Author(s): Kumar KV, Das UN
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Abstract Possible involvement of reactive oxygen species and nitric oxide in the pathogenesis of human essential hypertension was investigated. It was observed that both superoxide anion and hydrogen peroxide production by polymorphonuclear leukocytes and the plasma levels of lipid peroxides are higher in uncontrolled essential hypertension compared with normal controls. Nitric oxide levels measured as its stable metabolite nitrite, as an index of nitric oxide synthesis, revealed its levels to be low in hypertensive patients. Superoxide anion, hydrogen peroxide, lipid peroxides and nitric oxide levels reverted to normal values after the control of hypertension by drugs. The concentrations of anti-oxidants such as vitamin E and superoxide dismutase were found to be decreased in patients with uncontrolled hypertension. Several anti-hypertensive drugs inhibited lipid peroxidation in vitro. Angiotensin-II, a potent vasoconstrictor, stimulated free radical generation in normal leukocytes which could be blocked by calmodulin antagonists. These results suggest that an increase in free radical generation and a simultaneous decrease in the production of nitric oxide and anti-oxidants such as SOD and vitamin E occurs in essential hypertension. This increase in free radical generation can inactivate prostacyclin and nitric oxide and decrease their half life which can lead to an increase in peripheral vascular resistance and hypertension.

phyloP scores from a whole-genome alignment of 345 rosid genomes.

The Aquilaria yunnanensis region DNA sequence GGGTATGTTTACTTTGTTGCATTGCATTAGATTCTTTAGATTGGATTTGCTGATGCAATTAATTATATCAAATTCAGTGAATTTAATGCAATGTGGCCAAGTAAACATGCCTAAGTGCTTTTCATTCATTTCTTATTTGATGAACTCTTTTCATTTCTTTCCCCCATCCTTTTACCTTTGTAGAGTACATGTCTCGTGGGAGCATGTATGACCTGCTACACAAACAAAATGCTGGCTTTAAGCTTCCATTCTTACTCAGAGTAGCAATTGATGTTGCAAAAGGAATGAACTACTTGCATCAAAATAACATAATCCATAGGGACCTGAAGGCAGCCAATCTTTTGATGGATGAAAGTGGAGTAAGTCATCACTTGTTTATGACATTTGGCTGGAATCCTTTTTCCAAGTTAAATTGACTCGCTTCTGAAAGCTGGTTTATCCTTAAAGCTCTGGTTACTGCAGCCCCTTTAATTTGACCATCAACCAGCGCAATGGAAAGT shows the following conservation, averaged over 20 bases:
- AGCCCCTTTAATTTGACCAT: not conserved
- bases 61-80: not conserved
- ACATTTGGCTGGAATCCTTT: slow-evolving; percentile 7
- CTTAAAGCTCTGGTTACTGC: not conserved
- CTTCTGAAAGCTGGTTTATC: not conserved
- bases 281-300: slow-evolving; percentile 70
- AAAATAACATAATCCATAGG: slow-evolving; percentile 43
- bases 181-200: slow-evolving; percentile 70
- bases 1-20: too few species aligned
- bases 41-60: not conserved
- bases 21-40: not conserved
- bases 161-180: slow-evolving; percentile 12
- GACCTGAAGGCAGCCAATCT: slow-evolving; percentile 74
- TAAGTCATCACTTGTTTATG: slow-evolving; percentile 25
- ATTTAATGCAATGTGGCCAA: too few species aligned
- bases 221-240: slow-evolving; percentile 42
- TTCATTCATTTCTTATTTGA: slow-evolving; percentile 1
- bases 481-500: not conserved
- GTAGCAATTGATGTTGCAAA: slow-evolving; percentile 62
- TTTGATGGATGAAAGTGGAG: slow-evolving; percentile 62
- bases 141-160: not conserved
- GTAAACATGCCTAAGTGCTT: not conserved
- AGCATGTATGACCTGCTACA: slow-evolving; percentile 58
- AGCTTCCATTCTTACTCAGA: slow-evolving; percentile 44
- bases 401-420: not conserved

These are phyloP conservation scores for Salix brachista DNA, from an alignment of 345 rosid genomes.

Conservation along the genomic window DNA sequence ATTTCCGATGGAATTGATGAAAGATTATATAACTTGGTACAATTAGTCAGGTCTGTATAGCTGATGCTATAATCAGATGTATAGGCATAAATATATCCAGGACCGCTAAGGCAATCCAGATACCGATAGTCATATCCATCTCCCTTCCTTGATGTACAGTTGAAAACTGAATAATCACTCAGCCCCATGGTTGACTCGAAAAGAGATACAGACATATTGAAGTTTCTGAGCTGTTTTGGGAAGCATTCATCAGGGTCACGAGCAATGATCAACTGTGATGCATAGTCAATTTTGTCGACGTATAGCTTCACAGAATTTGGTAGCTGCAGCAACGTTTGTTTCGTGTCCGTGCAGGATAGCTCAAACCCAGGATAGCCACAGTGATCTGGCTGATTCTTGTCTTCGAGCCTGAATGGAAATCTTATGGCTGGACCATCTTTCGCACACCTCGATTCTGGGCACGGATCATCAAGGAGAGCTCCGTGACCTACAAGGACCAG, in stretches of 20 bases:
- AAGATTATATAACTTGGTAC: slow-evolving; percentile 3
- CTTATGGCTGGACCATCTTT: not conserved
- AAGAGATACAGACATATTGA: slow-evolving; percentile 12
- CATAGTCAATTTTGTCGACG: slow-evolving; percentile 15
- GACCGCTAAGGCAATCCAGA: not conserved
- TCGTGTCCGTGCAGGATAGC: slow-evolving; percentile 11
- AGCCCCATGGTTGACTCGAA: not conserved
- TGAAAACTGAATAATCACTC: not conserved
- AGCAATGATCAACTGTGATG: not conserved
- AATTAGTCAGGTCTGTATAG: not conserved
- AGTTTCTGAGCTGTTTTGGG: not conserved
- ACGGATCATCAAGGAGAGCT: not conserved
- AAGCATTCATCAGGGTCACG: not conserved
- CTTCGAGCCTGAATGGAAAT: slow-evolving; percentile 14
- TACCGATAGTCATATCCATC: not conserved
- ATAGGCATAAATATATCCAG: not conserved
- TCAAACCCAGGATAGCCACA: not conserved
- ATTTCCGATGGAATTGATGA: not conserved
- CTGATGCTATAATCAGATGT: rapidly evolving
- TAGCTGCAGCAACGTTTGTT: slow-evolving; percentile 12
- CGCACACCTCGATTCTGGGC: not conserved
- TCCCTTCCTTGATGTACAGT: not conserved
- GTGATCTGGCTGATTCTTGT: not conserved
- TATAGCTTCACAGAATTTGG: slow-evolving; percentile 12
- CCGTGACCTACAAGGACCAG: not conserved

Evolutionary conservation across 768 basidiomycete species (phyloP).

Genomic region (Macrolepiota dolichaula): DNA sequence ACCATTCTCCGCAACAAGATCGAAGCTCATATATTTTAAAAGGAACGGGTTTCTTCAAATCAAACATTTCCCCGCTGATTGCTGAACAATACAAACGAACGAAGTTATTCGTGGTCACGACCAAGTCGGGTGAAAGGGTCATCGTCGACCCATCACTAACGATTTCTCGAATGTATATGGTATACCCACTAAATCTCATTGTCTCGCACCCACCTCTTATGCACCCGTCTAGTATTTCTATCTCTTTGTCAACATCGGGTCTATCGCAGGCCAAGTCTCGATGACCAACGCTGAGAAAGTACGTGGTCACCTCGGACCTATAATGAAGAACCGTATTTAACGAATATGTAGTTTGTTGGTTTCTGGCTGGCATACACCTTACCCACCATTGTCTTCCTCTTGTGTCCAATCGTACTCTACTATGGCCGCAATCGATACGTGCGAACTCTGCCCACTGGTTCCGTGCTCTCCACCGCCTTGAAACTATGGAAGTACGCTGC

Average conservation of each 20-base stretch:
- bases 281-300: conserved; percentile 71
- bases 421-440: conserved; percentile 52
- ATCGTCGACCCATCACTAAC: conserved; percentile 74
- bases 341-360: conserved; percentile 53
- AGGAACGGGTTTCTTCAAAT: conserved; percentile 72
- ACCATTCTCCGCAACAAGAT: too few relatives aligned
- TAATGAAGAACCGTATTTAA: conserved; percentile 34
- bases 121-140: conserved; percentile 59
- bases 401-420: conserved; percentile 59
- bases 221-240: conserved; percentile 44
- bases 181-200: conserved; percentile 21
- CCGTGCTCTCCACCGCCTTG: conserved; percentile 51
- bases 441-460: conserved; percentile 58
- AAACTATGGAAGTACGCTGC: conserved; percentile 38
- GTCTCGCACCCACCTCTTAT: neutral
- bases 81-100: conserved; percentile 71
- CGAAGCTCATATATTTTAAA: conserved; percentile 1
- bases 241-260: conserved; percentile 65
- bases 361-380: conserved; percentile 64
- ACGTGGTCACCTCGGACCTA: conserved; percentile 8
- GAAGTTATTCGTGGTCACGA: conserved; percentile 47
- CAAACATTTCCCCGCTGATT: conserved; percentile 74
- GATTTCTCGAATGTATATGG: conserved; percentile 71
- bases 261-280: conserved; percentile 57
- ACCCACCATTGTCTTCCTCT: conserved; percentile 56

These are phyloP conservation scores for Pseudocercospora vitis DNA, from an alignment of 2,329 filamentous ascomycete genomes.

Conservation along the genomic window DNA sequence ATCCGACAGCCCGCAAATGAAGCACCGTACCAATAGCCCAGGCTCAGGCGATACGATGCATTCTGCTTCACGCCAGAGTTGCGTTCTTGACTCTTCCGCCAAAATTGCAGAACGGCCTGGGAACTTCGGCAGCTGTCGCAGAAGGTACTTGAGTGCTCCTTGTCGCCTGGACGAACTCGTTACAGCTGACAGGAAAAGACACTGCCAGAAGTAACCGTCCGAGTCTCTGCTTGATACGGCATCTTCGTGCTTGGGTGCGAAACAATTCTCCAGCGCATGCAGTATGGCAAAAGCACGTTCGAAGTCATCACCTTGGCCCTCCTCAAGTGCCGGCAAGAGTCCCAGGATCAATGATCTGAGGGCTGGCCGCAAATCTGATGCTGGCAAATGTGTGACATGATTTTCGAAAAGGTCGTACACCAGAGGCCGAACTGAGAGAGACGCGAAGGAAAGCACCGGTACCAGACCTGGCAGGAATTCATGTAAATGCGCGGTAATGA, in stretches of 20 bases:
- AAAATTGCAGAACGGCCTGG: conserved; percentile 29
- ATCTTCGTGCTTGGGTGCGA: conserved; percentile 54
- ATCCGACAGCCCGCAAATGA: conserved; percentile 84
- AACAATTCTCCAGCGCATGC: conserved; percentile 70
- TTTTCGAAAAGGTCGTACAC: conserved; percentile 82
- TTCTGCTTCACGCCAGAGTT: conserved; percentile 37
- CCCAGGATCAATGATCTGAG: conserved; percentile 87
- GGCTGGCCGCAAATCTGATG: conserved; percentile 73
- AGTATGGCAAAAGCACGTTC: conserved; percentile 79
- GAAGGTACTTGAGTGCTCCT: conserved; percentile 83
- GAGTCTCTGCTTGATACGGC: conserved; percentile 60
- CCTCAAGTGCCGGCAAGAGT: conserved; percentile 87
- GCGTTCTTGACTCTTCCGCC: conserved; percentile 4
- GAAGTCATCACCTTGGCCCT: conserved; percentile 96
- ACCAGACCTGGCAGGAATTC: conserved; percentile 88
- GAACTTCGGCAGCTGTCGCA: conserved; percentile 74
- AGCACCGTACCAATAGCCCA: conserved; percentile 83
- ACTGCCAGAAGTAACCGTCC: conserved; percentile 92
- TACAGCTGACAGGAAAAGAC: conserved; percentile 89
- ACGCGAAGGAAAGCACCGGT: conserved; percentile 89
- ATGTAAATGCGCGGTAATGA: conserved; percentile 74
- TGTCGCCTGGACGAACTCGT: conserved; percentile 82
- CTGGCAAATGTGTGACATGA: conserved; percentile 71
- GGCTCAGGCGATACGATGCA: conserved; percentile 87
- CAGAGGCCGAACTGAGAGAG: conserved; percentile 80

This article was published in Free Radic Res Commun
and referenced in Pharmaceutica Analytica Acta